Our articles of incorporation provide that our board of directors will be authorized to issue from time to time, without further stockholder approval, up to 700,000 additional shares of preferred stock in one or more series and to fix or alter the designations, preferences, rights and any qualifications, limitations or restrictions of the shares of each series, including the dividend rights, dividend rates, conversion rights, voting rights, rights of redemption, including sinking fund provisions, redemption price or prices, liquidation preferences and the number of shares constituting any series or designations of any series. Such shares of preferred stock could have preferences over our common stock with respect to dividends and liquidation rights. We may issue additional preferred stock in ways which may delay, defer or prevent a change of control of our company without further action by our stockholders. Such shares of preferred stock may be issued with voting rights that may adversely affect the voting power of the holders of our common stock by increasing the number of outstanding shares having voting rights, and by the creation of class or series voting rights.
 
There may never be an active, liquid trading market for our common stock.
 
There has been very little trading in our shares of common stock to date. Our common stock is currently traded on the Over-the-Counter Bulletin Board, and we have filed an application for listing on The Nasdaq Capital Market.   We believe we currently meet all of the requirements for listing except for the required number of round lot holders, which we believe we will meet upon the closing of this offering. Even if we are listed on the Nasdaq Capital Market, we cannot assure investors that an active trading market will develop for our shares.
 
Compliance with the applicable provisions of the Sarbanes-Oxley Act may be a further condition of continued listing or trading. If we are granted a listing on the Nasdaq Capital Market, we may not always be able to meet the listing requirements. Failure to continually meet the Nasdaq Capital Market listing requirements could result in the delisting of our common stock, which may adversely affect the liquidity of our shares, the price that can be obtained for them or both.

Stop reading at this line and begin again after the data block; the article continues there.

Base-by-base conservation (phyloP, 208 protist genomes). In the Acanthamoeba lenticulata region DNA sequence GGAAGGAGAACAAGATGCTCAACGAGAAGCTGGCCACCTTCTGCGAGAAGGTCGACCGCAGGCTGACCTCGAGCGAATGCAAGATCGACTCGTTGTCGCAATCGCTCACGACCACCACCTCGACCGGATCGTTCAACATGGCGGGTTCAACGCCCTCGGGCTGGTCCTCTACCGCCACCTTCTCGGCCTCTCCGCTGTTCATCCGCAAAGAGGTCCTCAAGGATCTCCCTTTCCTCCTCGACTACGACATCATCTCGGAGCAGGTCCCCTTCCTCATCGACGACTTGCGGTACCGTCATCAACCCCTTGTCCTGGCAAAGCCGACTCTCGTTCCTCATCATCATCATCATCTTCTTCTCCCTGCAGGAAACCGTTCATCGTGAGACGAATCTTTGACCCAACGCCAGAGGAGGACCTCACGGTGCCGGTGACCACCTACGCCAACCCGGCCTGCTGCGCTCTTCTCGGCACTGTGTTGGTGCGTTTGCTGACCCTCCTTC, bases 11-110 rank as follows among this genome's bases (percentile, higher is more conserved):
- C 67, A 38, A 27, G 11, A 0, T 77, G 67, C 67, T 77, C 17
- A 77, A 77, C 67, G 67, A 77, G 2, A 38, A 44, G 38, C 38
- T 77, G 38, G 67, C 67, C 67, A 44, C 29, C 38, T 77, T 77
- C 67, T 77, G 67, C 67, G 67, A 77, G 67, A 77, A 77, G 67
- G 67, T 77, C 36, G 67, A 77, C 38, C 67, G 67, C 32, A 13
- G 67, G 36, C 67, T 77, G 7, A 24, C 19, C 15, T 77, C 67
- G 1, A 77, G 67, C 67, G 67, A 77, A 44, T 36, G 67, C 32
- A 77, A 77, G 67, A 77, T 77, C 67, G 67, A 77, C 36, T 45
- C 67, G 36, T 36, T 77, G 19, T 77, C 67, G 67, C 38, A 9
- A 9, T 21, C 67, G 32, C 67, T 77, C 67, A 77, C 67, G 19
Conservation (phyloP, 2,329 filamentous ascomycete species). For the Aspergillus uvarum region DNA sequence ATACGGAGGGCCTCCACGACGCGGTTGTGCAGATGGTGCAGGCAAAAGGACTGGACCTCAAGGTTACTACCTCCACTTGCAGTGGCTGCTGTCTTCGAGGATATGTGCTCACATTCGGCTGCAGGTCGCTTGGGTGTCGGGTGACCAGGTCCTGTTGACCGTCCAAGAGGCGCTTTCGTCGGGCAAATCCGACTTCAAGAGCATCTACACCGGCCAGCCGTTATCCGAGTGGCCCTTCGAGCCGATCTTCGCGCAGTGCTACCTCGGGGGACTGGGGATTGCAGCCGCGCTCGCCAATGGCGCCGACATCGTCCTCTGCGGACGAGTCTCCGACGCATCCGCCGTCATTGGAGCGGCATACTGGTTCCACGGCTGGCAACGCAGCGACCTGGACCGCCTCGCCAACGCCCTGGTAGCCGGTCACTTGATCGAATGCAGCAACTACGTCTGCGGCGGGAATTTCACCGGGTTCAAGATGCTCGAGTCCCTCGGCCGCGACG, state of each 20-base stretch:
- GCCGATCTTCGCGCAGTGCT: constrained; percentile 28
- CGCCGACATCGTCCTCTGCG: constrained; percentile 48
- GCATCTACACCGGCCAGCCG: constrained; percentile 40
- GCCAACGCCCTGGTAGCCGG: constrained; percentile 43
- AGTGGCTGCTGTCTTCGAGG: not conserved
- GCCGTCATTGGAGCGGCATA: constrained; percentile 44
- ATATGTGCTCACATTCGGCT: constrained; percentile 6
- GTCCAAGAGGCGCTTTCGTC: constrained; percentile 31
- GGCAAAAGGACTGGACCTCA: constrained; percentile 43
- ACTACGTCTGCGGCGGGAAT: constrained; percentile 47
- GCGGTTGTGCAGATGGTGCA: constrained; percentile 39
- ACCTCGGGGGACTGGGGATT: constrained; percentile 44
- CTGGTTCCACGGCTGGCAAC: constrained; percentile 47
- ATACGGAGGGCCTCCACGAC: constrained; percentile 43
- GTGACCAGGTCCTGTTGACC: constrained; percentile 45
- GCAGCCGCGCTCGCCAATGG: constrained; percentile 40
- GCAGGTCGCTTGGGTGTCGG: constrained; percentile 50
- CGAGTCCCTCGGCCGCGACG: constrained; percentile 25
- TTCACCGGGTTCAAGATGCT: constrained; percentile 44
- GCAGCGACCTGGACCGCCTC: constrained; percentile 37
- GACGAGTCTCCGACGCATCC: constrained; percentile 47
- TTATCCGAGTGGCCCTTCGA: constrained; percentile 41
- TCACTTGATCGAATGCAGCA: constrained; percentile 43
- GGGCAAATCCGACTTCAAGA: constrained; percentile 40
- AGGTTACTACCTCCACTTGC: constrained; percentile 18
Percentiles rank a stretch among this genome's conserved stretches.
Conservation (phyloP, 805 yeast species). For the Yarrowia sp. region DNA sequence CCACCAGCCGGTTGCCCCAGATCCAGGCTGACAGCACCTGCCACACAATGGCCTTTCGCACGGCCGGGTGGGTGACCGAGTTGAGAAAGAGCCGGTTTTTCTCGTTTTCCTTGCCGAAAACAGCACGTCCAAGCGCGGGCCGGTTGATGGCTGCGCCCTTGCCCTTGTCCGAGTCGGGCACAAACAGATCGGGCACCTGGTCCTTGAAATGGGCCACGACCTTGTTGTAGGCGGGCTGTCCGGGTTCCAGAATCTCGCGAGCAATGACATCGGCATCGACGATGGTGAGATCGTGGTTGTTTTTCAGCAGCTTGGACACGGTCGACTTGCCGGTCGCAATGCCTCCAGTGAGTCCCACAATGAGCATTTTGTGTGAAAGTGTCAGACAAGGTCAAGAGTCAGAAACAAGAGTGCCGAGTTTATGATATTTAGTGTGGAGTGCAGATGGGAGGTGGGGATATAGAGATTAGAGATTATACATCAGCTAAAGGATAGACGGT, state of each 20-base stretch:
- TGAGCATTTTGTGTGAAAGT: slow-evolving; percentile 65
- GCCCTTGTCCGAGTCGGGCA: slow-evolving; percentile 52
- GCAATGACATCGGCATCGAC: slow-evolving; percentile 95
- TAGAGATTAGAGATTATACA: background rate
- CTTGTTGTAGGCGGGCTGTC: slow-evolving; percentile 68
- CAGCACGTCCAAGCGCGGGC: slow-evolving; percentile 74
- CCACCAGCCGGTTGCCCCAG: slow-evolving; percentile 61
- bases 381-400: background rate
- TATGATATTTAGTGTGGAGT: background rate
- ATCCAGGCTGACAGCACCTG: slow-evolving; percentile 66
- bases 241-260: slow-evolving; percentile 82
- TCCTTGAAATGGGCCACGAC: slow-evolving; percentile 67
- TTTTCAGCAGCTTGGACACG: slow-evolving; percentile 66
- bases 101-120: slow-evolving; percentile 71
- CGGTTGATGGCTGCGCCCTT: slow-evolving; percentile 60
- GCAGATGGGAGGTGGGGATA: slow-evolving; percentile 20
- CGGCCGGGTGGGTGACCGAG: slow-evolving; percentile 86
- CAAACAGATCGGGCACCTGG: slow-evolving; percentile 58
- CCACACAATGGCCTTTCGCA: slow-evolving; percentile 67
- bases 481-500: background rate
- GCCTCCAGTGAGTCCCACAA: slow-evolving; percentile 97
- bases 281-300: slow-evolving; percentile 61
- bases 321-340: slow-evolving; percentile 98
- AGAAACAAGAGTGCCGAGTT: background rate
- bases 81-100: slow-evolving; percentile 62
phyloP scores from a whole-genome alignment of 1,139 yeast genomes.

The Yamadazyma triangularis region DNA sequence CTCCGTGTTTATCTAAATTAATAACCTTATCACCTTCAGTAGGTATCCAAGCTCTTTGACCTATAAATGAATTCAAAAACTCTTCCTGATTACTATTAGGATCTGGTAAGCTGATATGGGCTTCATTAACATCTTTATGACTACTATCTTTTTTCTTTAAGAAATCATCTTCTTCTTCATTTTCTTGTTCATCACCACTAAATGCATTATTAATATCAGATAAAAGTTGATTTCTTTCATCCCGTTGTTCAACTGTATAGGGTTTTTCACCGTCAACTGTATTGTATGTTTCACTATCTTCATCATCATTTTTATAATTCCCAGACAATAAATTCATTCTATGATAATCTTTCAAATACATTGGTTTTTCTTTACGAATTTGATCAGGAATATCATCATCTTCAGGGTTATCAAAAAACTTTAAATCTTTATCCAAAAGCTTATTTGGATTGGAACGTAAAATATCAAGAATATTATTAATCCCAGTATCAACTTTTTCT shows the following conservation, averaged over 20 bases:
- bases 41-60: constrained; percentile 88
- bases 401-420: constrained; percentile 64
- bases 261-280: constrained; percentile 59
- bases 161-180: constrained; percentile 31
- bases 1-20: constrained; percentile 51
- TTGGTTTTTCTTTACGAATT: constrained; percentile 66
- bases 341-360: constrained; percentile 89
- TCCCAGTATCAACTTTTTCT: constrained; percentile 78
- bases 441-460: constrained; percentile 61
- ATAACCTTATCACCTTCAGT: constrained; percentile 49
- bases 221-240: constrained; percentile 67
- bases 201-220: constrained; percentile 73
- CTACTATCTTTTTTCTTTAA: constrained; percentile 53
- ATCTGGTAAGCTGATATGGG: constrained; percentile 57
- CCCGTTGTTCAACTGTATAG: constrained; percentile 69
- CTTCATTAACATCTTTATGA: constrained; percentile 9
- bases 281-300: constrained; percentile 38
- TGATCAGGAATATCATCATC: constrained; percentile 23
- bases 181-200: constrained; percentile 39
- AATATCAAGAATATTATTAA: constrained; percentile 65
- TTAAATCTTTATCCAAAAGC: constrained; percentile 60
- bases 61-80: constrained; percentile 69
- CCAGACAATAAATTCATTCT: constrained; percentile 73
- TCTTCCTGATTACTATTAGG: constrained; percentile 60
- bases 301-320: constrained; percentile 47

We do not expect to pay dividends.
 
We expect to apply our future earnings, if any, toward the further expansion and development of our business. The likelihood of our paying dividends is further reduced by the fact that, in order to pay dividends, we would need to repatriate profits earned outside of the U.S., and in doing so those profits generally would become subject to U.S. taxation. Thus, the liquidity of your investment is dependent upon your ability to sell your shares at an acceptable price, rather than receiving an income stream from your investment. The price of our stock may decline and fluctuations in market price coupled with limited trading volume in our shares may limit your ability to realize any value from your investment, including recovering the initial purchase price.

23


NOTE REGARDING FORWARD-LOOKING STATEMENTS
 
This prospectus contains certain forward-looking statements regarding, among other things, our expectations, beliefs, plans, intentions for future operations and business strategies. When used in this prospectus, statements which are not historical in nature, including the words “anticipate,” “estimate,” “should,” “expect,” “believe,” “intend” “may,” “project,” “plan” or “continue,” and similar expressions are intended to identify forward-looking statements. Forward-looking statements in this prospectus include, but are not limited to, statements regarding the following: the effectiveness and advantages of our products, factors relating to demand for and economic advantages of our products, our plan to develop and acquire additional technologies, our expectations regarding growth in international sales, our marketing, technology enhancement and product development strategies, our intention to enter into agreements with new partners, our belief that we bring products to market efficiently, our estimate of the length of time for product approvals, the identity of our competition and factors for competition, our compliance with regulatory requirements and laws, and our plan to seek approval to sell our products in additional countries.